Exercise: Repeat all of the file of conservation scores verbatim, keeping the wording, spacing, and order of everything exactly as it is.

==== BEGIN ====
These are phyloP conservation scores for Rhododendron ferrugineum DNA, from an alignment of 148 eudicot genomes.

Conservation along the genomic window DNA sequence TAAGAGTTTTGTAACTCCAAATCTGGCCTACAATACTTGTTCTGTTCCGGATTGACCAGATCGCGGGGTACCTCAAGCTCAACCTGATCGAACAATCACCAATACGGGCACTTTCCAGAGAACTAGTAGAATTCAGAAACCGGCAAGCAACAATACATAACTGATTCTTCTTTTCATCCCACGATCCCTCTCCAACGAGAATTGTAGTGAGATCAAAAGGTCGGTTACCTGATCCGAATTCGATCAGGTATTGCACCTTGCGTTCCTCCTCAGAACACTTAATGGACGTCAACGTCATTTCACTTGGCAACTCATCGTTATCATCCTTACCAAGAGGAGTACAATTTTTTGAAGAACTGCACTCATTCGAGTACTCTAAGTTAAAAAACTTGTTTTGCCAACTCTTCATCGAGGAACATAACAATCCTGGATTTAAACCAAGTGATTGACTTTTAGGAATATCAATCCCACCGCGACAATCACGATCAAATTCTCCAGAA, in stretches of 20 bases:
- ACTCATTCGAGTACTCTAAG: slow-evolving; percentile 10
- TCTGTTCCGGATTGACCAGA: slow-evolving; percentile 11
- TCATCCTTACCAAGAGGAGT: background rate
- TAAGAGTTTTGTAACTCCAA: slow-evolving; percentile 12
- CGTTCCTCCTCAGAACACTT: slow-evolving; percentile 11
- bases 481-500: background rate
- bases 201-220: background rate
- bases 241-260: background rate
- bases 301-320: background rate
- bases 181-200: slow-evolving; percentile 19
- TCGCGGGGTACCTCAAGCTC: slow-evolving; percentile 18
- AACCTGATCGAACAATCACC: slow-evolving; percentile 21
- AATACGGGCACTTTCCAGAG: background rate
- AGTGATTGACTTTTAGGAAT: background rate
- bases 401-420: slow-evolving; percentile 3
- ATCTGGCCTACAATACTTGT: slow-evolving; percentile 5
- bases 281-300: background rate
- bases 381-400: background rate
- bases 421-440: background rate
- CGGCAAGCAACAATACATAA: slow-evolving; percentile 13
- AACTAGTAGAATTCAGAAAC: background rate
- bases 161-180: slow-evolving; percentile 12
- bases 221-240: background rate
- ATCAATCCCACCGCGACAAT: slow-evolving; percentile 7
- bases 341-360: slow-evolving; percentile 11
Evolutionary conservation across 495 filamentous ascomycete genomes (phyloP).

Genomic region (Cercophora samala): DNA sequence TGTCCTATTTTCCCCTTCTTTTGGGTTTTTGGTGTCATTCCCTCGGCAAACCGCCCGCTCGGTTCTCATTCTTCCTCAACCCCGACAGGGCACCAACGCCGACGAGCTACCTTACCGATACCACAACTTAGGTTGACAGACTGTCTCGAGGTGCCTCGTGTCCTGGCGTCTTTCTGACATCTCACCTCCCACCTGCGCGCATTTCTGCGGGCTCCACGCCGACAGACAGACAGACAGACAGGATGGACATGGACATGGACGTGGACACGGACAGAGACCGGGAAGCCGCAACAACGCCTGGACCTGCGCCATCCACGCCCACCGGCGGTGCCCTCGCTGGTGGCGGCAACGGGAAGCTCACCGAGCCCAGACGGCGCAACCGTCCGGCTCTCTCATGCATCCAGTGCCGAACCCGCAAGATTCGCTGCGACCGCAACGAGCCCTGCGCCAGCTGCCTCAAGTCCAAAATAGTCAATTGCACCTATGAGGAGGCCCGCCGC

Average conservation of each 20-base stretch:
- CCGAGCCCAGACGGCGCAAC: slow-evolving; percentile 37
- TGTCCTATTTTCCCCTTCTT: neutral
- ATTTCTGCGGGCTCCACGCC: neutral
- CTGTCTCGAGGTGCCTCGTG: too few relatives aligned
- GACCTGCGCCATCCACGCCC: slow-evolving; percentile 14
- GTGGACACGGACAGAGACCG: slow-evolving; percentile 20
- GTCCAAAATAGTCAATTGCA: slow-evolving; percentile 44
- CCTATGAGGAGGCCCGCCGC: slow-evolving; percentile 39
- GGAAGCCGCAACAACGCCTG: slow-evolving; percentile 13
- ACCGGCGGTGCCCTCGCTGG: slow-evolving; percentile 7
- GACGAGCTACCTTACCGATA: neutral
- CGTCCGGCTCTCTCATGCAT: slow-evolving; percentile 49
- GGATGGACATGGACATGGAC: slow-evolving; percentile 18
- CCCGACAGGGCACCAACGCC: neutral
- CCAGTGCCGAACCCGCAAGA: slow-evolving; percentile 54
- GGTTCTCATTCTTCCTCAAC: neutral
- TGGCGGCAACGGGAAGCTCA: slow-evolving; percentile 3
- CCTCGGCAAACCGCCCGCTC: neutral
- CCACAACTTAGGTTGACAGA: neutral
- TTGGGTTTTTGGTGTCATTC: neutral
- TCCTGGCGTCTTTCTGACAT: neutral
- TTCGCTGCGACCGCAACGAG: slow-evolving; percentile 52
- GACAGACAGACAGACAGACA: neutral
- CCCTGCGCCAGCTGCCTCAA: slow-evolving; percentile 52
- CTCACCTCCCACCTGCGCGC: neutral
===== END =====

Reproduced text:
These are phyloP conservation scores for Rhododendron ferrugineum DNA, from an alignment of 148 eudicot genomes.

Conservation along the genomic window DNA sequence TAAGAGTTTTGTAACTCCAAATCTGGCCTACAATACTTGTTCTGTTCCGGATTGACCAGATCGCGGGGTACCTCAAGCTCAACCTGATCGAACAATCACCAATACGGGCACTTTCCAGAGAACTAGTAGAATTCAGAAACCGGCAAGCAACAATACATAACTGATTCTTCTTTTCATCCCACGATCCCTCTCCAACGAGAATTGTAGTGAGATCAAAAGGTCGGTTACCTGATCCGAATTCGATCAGGTATTGCACCTTGCGTTCCTCCTCAGAACACTTAATGGACGTCAACGTCATTTCACTTGGCAACTCATCGTTATCATCCTTACCAAGAGGAGTACAATTTTTTGAAGAACTGCACTCATTCGAGTACTCTAAGTTAAAAAACTTGTTTTGCCAACTCTTCATCGAGGAACATAACAATCCTGGATTTAAACCAAGTGATTGACTTTTAGGAATATCAATCCCACCGCGACAATCACGATCAAATTCTCCAGAA, in stretches of 20 bases:
- ACTCATTCGAGTACTCTAAG: slow-evolving; percentile 10
- TCTGTTCCGGATTGACCAGA: slow-evolving; percentile 11
- TCATCCTTACCAAGAGGAGT: background rate
- TAAGAGTTTTGTAACTCCAA: slow-evolving; percentile 12
- CGTTCCTCCTCAGAACACTT: slow-evolving; percentile 11
- bases 481-500: background rate
- bases 201-220: background rate
- bases 241-260: background rate
- bases 301-320: background rate
- bases 181-200: slow-evolving; percentile 19
- TCGCGGGGTACCTCAAGCTC: slow-evolving; percentile 18
- AACCTGATCGAACAATCACC: slow-evolving; percentile 21
- AATACGGGCACTTTCCAGAG: background rate
- AGTGATTGACTTTTAGGAAT: background rate
- bases 401-420: slow-evolving; percentile 3
- ATCTGGCCTACAATACTTGT: slow-evolving; percentile 5
- bases 281-300: background rate
- bases 381-400: background rate
- bases 421-440: background rate
- CGGCAAGCAACAATACATAA: slow-evolving; percentile 13
- AACTAGTAGAATTCAGAAAC: background rate
- bases 161-180: slow-evolving; percentile 12
- bases 221-240: background rate
- ATCAATCCCACCGCGACAAT: slow-evolving; percentile 7
- bases 341-360: slow-evolving; percentile 11
Evolutionary conservation across 495 filamentous ascomycete genomes (phyloP).

Genomic region (Cercophora samala): DNA sequence TGTCCTATTTTCCCCTTCTTTTGGGTTTTTGGTGTCATTCCCTCGGCAAACCGCCCGCTCGGTTCTCATTCTTCCTCAACCCCGACAGGGCACCAACGCCGACGAGCTACCTTACCGATACCACAACTTAGGTTGACAGACTGTCTCGAGGTGCCTCGTGTCCTGGCGTCTTTCTGACATCTCACCTCCCACCTGCGCGCATTTCTGCGGGCTCCACGCCGACAGACAGACAGACAGACAGGATGGACATGGACATGGACGTGGACACGGACAGAGACCGGGAAGCCGCAACAACGCCTGGACCTGCGCCATCCACGCCCACCGGCGGTGCCCTCGCTGGTGGCGGCAACGGGAAGCTCACCGAGCCCAGACGGCGCAACCGTCCGGCTCTCTCATGCATCCAGTGCCGAACCCGCAAGATTCGCTGCGACCGCAACGAGCCCTGCGCCAGCTGCCTCAAGTCCAAAATAGTCAATTGCACCTATGAGGAGGCCCGCCGC

Average conservation of each 20-base stretch:
- CCGAGCCCAGACGGCGCAAC: slow-evolving; percentile 37
- TGTCCTATTTTCCCCTTCTT: neutral
- ATTTCTGCGGGCTCCACGCC: neutral
- CTGTCTCGAGGTGCCTCGTG: too few relatives aligned
- GACCTGCGCCATCCACGCCC: slow-evolving; percentile 14
- GTGGACACGGACAGAGACCG: slow-evolving; percentile 20
- GTCCAAAATAGTCAATTGCA: slow-evolving; percentile 44
- CCTATGAGGAGGCCCGCCGC: slow-evolving; percentile 39
- GGAAGCCGCAACAACGCCTG: slow-evolving; percentile 13
- ACCGGCGGTGCCCTCGCTGG: slow-evolving; percentile 7
- GACGAGCTACCTTACCGATA: neutral
- CGTCCGGCTCTCTCATGCAT: slow-evolving; percentile 49
- GGATGGACATGGACATGGAC: slow-evolving; percentile 18
- CCCGACAGGGCACCAACGCC: neutral
- CCAGTGCCGAACCCGCAAGA: slow-evolving; percentile 54
- GGTTCTCATTCTTCCTCAAC: neutral
- TGGCGGCAACGGGAAGCTCA: slow-evolving; percentile 3
- CCTCGGCAAACCGCCCGCTC: neutral
- CCACAACTTAGGTTGACAGA: neutral
- TTGGGTTTTTGGTGTCATTC: neutral
- TCCTGGCGTCTTTCTGACAT: neutral
- TTCGCTGCGACCGCAACGAG: slow-evolving; percentile 52
- GACAGACAGACAGACAGACA: neutral
- CCCTGCGCCAGCTGCCTCAA: slow-evolving; percentile 52
- CTCACCTCCCACCTGCGCGC: neutral